as university education is much more available in certain countries
than others, and differentially available to women and men in some
Another factor contributing to
the similarity across cultures may be the status difference between
women and men that is common to most of them.. In most cultures, men
are accorded somewhat higher status than women--and researchers have
shown that high-status people are usually judged to be more agentic
(self- and individual achievement-oriented), while low-status people
are judged to be more communal (relationship-oriented; Conway, Pizzamiglio,
& Mount, 1996). This difference parallels stereotypical gender differences.
Some of the things that could contribute to cross-cultural differences:
[OVERHEAD Slide not available]
Judith Gibbons, Beverly Hamby and
Wanda Dennis (1997) point out that cultures vary in the domains in
which women's and men's roles differ or in the settings in which such
roles are relevant (e.g., marriage, family, employment, education,
politics). If we ask about certain domains we may find cultural differences
but not if we ask about others. And in some cultures we may not know
enough about these domains to ask the right questions. "In order to
develop an instrument with a high level of salience, one would first
need to describe the domains relevant for a particular culture's gender
toles, and then assess beliefs using these ... constructs"
(Overhead: Tibetan example, not available)
Some settings are simply irrelevant
in some cultures. For example, as Gibbons and her colleagues (1997)
note, it is no use asking "On a date, the boy should be expected to
pay all expenses" (AWS item) in a setting such as Iran, where dating
does not exist.
Setting aside the problem of translation,
which is a major one in cross-cultural research, even within a language,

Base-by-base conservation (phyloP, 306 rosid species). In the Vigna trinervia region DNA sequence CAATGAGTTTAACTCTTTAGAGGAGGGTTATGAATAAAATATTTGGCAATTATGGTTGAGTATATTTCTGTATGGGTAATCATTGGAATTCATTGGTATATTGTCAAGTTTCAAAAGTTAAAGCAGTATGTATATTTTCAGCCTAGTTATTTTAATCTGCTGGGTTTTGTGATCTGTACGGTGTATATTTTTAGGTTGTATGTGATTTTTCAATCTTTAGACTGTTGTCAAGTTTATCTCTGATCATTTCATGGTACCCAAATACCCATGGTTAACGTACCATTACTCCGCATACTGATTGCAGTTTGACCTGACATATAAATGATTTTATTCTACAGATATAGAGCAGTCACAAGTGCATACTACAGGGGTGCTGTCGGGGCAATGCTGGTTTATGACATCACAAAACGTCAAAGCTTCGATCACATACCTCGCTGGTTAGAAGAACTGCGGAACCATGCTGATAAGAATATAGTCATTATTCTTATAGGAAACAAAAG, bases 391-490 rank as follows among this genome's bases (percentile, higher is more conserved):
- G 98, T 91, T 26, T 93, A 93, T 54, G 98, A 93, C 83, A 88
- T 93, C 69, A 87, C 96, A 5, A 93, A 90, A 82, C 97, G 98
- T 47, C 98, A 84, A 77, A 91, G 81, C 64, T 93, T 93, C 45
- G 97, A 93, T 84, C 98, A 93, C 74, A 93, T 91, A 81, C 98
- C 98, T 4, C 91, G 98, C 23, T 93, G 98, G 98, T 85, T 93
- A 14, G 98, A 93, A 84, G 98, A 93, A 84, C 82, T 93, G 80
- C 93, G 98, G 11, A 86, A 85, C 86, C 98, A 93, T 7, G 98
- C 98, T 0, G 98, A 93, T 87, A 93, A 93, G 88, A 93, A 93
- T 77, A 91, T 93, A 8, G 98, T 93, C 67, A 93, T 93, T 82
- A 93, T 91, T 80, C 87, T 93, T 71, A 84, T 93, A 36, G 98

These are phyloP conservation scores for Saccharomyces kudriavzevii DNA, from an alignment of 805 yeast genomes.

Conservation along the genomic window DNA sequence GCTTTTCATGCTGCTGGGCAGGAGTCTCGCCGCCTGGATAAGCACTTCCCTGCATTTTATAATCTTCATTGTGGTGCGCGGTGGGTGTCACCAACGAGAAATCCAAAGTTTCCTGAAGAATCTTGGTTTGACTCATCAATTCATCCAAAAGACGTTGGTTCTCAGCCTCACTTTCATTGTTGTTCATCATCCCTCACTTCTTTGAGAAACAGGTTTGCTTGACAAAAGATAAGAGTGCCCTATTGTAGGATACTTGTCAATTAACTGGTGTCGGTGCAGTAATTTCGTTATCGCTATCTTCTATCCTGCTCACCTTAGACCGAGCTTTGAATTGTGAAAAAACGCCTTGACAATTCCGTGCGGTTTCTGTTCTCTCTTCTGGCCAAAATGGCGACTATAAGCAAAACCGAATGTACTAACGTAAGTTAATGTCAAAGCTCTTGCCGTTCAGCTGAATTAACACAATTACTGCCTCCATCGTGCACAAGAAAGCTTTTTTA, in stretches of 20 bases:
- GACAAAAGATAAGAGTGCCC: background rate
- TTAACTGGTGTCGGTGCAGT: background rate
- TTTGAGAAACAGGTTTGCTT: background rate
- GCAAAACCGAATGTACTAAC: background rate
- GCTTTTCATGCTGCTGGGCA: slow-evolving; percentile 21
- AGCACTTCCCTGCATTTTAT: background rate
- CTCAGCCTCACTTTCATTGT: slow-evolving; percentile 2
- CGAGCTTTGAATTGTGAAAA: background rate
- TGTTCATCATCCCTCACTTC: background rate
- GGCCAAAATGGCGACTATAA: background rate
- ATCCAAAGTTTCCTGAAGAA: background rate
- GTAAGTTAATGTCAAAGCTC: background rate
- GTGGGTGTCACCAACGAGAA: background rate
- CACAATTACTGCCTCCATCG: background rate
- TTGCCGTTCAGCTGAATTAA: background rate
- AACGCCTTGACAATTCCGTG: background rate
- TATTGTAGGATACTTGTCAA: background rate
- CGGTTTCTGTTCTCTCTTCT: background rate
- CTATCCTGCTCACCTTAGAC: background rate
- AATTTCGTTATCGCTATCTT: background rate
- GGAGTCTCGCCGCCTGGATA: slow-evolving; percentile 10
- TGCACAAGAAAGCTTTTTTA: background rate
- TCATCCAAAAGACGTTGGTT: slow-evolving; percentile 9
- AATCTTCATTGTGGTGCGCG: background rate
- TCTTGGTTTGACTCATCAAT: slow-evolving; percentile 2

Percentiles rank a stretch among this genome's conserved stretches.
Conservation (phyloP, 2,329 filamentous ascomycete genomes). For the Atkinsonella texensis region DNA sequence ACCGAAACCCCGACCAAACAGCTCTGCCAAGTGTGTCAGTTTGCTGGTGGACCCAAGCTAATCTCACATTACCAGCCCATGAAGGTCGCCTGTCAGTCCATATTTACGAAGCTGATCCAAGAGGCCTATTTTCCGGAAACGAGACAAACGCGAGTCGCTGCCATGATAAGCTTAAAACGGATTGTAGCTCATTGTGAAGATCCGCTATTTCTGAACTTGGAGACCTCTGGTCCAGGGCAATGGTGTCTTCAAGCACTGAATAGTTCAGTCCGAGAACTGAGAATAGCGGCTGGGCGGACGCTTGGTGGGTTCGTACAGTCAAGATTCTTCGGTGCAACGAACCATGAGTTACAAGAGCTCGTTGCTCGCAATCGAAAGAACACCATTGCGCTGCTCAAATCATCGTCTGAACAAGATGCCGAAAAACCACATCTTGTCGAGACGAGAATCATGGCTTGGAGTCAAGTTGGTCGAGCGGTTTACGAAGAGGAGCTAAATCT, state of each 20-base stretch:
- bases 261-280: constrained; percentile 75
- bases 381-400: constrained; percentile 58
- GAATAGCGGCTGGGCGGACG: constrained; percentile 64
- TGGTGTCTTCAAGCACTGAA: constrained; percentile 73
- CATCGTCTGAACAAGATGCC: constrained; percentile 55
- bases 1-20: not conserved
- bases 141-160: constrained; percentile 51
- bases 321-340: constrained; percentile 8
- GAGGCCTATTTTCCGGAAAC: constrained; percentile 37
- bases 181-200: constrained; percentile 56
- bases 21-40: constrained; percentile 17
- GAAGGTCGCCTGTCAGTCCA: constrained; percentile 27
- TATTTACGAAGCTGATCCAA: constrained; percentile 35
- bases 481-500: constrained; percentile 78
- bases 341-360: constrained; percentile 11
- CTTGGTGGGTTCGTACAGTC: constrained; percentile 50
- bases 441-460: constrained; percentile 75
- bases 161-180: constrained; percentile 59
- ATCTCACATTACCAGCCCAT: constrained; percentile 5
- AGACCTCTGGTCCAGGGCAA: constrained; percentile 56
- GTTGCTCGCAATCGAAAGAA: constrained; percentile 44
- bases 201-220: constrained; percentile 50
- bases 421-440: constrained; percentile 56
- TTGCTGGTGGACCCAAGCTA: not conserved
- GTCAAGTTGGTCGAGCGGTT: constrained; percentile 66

the same terms may have different meanings for different ethnic groups.
[OVERHEAD: not available]-e.g. Hope Landrine, Elizabeth
Klonoff and Alice Brown-Collins (1995) asked White women and Women
of Color to rate themselves on adjectives taken from the Bem Sex Role
Inventory. The two groups did not differ on their self-ratings on
these items. However, they apparently meant different things by at
least some of the items. For instance, by "passive" the largest percentage
of European American women said they meant "am laidback/easy-going",
while the largest percentage of Women of Color said they meant "don't
say what I really think". And by "assertive" White women were more
likely to mean "stand up for myself" while Women of Color were more
likely to mean "say whatever's on my mind".
Judith Gibbons and her colleagues
(1993) report another example of different meanings assigned to the
same concept. In their research, adolescents from Guatemala, the Philippines,
and the U.S. depicted the ideal woman as working in an office. However,
further analysis revealed that "in the Philippines office work was
associated with glamour, in the United States with routine and boredom,
and in Guatemala with the betterment of the family".
And if the item is not meaningful
at all to the respondent? Gibbons, Hamby and Dennis (1997) have